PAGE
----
Dear Habitat Supporter,
Wexford Habitat is a nonprofit, ecumenical Christian organization dedicated to eliminating substandard housing and homelessness and to making adequate, affordable shelter a matter of conscience and action. Habitat is founded on the conviction that every man, woman and child should have a simple, decent, affordable place to live in dignity and safety.
Habitat has an open-door policy: all who desire to be a part of this work are welcome, regardless of religious preference or background. Habitat for Humanity has always had a policy of building with people in need regardless of race or religion, and we welcome volunteers and supporters from all backgrounds.
The work of Habitat for Humanity is driven by the desire to give tangible expression to the love of God through the work of eliminating poverty housing. Habitat's mission and methods are predominantly derived from a few key theological concepts: the necessity of putting faith into action, the "economics of Jesus" and the "theology of the hammer."
Habitat for Humanity welcomes all people to build with us in partnership. "The Bible teaches that God is the God of the whole crowd," explains Fuller. "God's love leaves nobody out, and my love should not either. This understanding drives 'the theology of the hammer' around the world, steadily building more and more houses in more and more countries."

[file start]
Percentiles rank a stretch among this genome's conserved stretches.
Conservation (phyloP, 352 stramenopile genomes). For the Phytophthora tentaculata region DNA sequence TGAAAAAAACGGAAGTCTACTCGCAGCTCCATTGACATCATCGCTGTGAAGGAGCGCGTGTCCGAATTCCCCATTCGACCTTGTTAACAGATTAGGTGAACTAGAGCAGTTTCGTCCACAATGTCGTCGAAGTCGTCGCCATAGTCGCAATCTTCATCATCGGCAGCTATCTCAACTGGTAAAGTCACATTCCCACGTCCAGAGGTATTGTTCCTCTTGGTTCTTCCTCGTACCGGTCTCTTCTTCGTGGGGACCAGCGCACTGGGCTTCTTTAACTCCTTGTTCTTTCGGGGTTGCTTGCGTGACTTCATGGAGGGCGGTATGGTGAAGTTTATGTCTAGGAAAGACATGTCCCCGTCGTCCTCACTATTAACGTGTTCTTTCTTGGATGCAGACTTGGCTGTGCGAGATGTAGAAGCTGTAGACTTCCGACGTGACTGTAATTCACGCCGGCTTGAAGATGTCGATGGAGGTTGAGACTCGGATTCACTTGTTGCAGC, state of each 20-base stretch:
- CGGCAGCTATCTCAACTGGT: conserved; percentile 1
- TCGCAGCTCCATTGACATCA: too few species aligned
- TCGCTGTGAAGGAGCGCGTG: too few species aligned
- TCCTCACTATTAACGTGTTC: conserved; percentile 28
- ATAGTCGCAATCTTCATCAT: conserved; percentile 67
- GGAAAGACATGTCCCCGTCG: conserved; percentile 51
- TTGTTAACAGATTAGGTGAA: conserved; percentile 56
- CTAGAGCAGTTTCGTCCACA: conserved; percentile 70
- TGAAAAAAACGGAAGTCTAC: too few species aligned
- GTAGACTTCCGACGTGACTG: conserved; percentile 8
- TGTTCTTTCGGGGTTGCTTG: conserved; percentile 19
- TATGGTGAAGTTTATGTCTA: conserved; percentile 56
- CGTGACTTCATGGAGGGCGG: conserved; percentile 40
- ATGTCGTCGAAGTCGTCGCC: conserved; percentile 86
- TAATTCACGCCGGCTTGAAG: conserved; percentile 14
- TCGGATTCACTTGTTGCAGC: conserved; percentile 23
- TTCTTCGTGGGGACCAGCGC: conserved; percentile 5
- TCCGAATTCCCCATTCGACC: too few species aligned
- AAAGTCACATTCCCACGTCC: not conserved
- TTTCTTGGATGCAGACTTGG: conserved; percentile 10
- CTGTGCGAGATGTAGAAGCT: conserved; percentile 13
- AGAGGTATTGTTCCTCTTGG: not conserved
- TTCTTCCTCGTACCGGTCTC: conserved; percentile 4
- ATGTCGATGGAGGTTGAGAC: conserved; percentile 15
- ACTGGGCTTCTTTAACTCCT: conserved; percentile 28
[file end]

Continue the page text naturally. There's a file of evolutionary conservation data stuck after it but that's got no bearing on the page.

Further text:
Putting Faith into Action
Habitat's ministry is based on the conviction that to follow the teachings of Jesus Christ we must reflect Christ's love in our own lives by loving and caring for one another. Our love must not be words only - it must be true love, which shows itself in action. Habitat provides an opportunity for people to put their faith and love into action, bringing diverse groups of people together to make affordable housing and better communities a reality for everyone.
Economics of Jesus
When people act in response to human need, giving what they have without seeking profit or interest, we believe God magnifies the effects of our efforts. Habitat refers to this perspective as "the economics of Jesus." Together, the donated labor of construction volunteers, the support of partner organizations and the homeowners' "sweat equity" make Habitat's house-building possible. By sharing resources with those in need, Habitat volunteers and supporters have made decent, affordable housing a reality for more than 150,000 families worldwide.